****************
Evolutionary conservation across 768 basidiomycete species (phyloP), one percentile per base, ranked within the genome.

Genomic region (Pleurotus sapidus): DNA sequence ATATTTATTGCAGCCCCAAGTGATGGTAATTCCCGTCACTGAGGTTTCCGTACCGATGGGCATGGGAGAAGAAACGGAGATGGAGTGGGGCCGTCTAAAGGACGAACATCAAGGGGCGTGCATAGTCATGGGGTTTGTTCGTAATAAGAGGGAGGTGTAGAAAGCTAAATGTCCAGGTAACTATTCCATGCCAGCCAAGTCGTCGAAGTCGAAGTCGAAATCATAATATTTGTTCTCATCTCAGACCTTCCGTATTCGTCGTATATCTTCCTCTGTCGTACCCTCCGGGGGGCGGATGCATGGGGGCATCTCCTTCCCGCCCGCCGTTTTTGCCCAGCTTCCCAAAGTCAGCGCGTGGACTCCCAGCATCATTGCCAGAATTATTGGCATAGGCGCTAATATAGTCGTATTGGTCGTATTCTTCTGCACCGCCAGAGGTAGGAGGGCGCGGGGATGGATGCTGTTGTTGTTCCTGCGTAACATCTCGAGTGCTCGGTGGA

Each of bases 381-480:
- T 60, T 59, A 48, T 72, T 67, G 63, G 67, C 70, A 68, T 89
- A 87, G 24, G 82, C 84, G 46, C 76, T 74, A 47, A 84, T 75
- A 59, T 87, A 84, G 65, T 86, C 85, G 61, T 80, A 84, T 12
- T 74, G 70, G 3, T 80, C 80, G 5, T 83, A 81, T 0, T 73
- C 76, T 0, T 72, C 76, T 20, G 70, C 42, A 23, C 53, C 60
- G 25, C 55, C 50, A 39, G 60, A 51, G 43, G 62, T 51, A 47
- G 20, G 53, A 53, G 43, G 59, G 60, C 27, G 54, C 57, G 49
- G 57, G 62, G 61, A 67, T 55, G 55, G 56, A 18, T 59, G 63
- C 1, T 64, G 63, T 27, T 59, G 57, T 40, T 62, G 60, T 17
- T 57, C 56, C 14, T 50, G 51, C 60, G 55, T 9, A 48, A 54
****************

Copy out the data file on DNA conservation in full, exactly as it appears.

Evolutionary conservation across 768 basidiomycete species (phyloP), one percentile per base, ranked within the genome.

Genomic region (Pleurotus sapidus): DNA sequence ATATTTATTGCAGCCCCAAGTGATGGTAATTCCCGTCACTGAGGTTTCCGTACCGATGGGCATGGGAGAAGAAACGGAGATGGAGTGGGGCCGTCTAAAGGACGAACATCAAGGGGCGTGCATAGTCATGGGGTTTGTTCGTAATAAGAGGGAGGTGTAGAAAGCTAAATGTCCAGGTAACTATTCCATGCCAGCCAAGTCGTCGAAGTCGAAGTCGAAATCATAATATTTGTTCTCATCTCAGACCTTCCGTATTCGTCGTATATCTTCCTCTGTCGTACCCTCCGGGGGGCGGATGCATGGGGGCATCTCCTTCCCGCCCGCCGTTTTTGCCCAGCTTCCCAAAGTCAGCGCGTGGACTCCCAGCATCATTGCCAGAATTATTGGCATAGGCGCTAATATAGTCGTATTGGTCGTATTCTTCTGCACCGCCAGAGGTAGGAGGGCGCGGGGATGGATGCTGTTGTTGTTCCTGCGTAACATCTCGAGTGCTCGGTGGA

Each of bases 381-480:
- T 60, T 59, A 48, T 72, T 67, G 63, G 67, C 70, A 68, T 89
- A 87, G 24, G 82, C 84, G 46, C 76, T 74, A 47, A 84, T 75
- A 59, T 87, A 84, G 65, T 86, C 85, G 61, T 80, A 84, T 12
- T 74, G 70, G 3, T 80, C 80, G 5, T 83, A 81, T 0, T 73
- C 76, T 0, T 72, C 76, T 20, G 70, C 42, A 23, C 53, C 60
- G 25, C 55, C 50, A 39, G 60, A 51, G 43, G 62, T 51, A 47
- G 20, G 53, A 53, G 43, G 59, G 60, C 27, G 54, C 57, G 49
- G 57, G 62, G 61, A 67, T 55, G 55, G 56, A 18, T 59, G 63
- C 1, T 64, G 63, T 27, T 59, G 57, T 40, T 62, G 60, T 17
- T 57, C 56, C 14, T 50, G 51, C 60, G 55, T 9, A 48, A 54